This week the Honolulu African American Film Festival returns to the Doris Duke Theatre for two weeks of films, guest performances, a comedy act, and an acting workshop. Now in its fourth year, the event is driven by a dedicated festival committee, which includes museum docent—and retired judge—Sandra Simms. “It’s a very passionate group,” says Simms, sitting in the museum’s Palm Courtyard sipping tea. “Everybody feels very strongly about the importance of the images that we are putting out. In terms of selection and breadth, this is the best we’ve done.”

The festival’s strong lineup includes the documentary Through A Lens Darkly: Black Photographers and the Emergence of a People, about black Americans as photographers and as photographic subjects. Sandra and her husband, Hank Simms, are sponsoring the film, which she calls “a visual feast” that she thinks everyone can learn from. Following a year of tumult stemming from cross-cultural misunderstandings in this country, Simms sees cultural events like the film festival as “essential for our understanding of each other and the contributions we all make for the betterment of our world. The more we understand each group’s triumphs and struggles the better we are as human beings.” Her role on the festival committee is her personal way of contributing. “I am fortunate to have had a wide variety of life experiences, and it is important to me to share where I can,” she says.

A lawyer by profession, Simms was Hawai‘i’s first African American woman judge, serving in the position for 14 years. “I moved here from Chicago in 1979 with my husband, and I did all of my legal career here, first at the City with the corporation counsel’s office,” she explains. “I did a brief stint as a law clerk, then spent a little time with the attorney general’s office. From there I went to the district court in 1991, and I was on the bench until I retired in 2004.” She recounts her experiences as a judge in her 2013 memoir Tales from the Bench: Essays on Life and Justice.

Throughout her judicial career, Simms cultivated a strong side interest in art, and volunteered at the museum from time to time through organizations like the Hawai‘i chapter of The Links Incorporated. “I always enjoyed it,” Simms says, “so I teased Karen Thompson, the curator of education at the time, that when I retired I would like to be a docent. So when I retired, Karen said, ‘Okay, it’s time,’ so I enrolled in the class, and finished in 2008. The course was two years then; so I feel like I got an A.A. in Art History.”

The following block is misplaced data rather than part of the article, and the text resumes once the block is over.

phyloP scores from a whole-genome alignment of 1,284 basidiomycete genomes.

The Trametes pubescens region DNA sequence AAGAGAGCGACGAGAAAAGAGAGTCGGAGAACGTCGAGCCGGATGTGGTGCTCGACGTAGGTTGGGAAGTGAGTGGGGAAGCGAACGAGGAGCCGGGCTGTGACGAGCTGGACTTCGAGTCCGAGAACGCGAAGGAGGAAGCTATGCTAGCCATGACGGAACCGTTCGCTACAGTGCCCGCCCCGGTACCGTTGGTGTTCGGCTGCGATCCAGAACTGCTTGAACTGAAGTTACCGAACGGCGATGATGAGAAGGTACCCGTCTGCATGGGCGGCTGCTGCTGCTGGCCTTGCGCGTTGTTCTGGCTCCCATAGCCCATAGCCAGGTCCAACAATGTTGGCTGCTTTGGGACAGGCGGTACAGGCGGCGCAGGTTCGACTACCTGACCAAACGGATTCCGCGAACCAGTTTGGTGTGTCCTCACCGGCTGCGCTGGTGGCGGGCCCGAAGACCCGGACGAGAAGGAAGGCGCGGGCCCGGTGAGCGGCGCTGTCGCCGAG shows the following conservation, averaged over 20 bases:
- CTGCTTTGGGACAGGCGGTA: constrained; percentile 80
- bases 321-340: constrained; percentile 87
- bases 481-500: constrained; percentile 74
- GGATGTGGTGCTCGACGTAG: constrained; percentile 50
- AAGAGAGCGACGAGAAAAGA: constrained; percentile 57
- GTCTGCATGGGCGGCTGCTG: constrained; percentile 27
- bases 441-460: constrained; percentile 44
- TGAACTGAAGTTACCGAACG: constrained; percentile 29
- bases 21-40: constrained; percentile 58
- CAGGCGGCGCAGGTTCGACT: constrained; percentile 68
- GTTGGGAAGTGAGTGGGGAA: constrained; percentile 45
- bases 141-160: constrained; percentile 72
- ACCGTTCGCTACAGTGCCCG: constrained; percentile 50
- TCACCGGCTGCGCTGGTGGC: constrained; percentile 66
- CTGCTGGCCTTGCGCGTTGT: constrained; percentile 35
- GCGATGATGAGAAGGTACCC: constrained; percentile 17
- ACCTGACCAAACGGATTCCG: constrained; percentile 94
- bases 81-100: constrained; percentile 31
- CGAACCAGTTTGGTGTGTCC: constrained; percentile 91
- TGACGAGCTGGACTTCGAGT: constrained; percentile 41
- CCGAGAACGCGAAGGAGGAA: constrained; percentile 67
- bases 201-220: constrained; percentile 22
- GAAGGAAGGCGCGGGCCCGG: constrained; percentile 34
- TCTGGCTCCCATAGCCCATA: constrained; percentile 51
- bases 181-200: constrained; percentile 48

Simms, who often gives private tours for groups she is associated with, like the Mililani YMCA and The Links, gravitates toward Western art, though she’s hard-pressed to name a favorite artwork. “It depends on the frame of mind that I am in. I always like the post-Impressionist era. It’s exciting, and I tend to take people there for the Picasso, the Matisse, and the Diego Rivera. I like that era.” But in the end, she enjoys all of the collection, and is particularly pleased with the new gallery of African art.

Simms thanks museum director Stephan Jost for instigating the process of getting her on the film festival committee. For the past four years, she has met with the committee and film curator Abbie Algar in October to begin the intensive selection process, which starts with a huge list of films—approximately 50 films in this year’s pool. “We do three or four sessions of narrowing it down, because you have to get down to seven or eight films,” Simms says. “It has evolved over time to bring into focus the range of cultural, social, historical, and demographic perspective we want to have. And then of course we want to have films that will be of interest to our larger community, because in Hawai‘i everyone wants to know about each others’ cultures.”

The perpetually busy Simms, whose schedule includes teaching, among other things, still manages to make the museum part of her life. “I’m involved in a lot of projects,” she says, “so I feel like I don’t spend enough time here. This is really the thing I’d like to do more of…this is my respite. This is my oasis.”

Honolulu African American Film Festival: Feb 7-22

See the full schedule.